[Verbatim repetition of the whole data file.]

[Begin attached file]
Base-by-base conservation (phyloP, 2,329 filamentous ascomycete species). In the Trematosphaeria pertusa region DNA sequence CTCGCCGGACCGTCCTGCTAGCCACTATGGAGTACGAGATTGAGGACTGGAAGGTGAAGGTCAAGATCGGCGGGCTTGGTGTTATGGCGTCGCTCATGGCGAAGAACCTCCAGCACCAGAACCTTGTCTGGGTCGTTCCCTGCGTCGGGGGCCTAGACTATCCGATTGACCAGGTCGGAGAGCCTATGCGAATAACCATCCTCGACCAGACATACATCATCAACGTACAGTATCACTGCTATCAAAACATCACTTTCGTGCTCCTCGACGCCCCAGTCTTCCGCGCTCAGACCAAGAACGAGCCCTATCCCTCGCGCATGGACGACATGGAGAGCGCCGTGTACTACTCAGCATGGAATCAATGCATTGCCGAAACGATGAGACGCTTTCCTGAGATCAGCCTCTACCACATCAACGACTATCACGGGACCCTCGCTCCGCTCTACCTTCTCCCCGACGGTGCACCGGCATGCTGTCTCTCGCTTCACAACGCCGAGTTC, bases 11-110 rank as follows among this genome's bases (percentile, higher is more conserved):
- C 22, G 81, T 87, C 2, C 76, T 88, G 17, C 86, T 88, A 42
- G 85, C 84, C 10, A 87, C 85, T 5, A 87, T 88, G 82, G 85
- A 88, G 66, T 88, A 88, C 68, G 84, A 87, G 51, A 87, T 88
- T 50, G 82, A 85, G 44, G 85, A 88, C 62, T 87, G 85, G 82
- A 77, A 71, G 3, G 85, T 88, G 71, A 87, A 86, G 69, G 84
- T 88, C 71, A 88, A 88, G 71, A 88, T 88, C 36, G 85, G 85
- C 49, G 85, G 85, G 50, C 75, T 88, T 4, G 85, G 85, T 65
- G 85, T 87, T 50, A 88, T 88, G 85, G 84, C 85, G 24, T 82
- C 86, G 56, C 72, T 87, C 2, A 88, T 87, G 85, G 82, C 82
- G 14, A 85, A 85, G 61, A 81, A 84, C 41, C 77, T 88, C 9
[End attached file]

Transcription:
Base-by-base conservation (phyloP, 2,329 filamentous ascomycete species). In the Trematosphaeria pertusa region DNA sequence CTCGCCGGACCGTCCTGCTAGCCACTATGGAGTACGAGATTGAGGACTGGAAGGTGAAGGTCAAGATCGGCGGGCTTGGTGTTATGGCGTCGCTCATGGCGAAGAACCTCCAGCACCAGAACCTTGTCTGGGTCGTTCCCTGCGTCGGGGGCCTAGACTATCCGATTGACCAGGTCGGAGAGCCTATGCGAATAACCATCCTCGACCAGACATACATCATCAACGTACAGTATCACTGCTATCAAAACATCACTTTCGTGCTCCTCGACGCCCCAGTCTTCCGCGCTCAGACCAAGAACGAGCCCTATCCCTCGCGCATGGACGACATGGAGAGCGCCGTGTACTACTCAGCATGGAATCAATGCATTGCCGAAACGATGAGACGCTTTCCTGAGATCAGCCTCTACCACATCAACGACTATCACGGGACCCTCGCTCCGCTCTACCTTCTCCCCGACGGTGCACCGGCATGCTGTCTCTCGCTTCACAACGCCGAGTTC, bases 11-110 rank as follows among this genome's bases (percentile, higher is more conserved):
- C 22, G 81, T 87, C 2, C 76, T 88, G 17, C 86, T 88, A 42
- G 85, C 84, C 10, A 87, C 85, T 5, A 87, T 88, G 82, G 85
- A 88, G 66, T 88, A 88, C 68, G 84, A 87, G 51, A 87, T 88
- T 50, G 82, A 85, G 44, G 85, A 88, C 62, T 87, G 85, G 82
- A 77, A 71, G 3, G 85, T 88, G 71, A 87, A 86, G 69, G 84
- T 88, C 71, A 88, A 88, G 71, A 88, T 88, C 36, G 85, G 85
- C 49, G 85, G 85, G 50, C 75, T 88, T 4, G 85, G 85, T 65
- G 85, T 87, T 50, A 88, T 88, G 85, G 84, C 85, G 24, T 82
- C 86, G 56, C 72, T 87, C 2, A 88, T 87, G 85, G 82, C 82
- G 14, A 85, A 85, G 61, A 81, A 84, C 41, C 77, T 88, C 9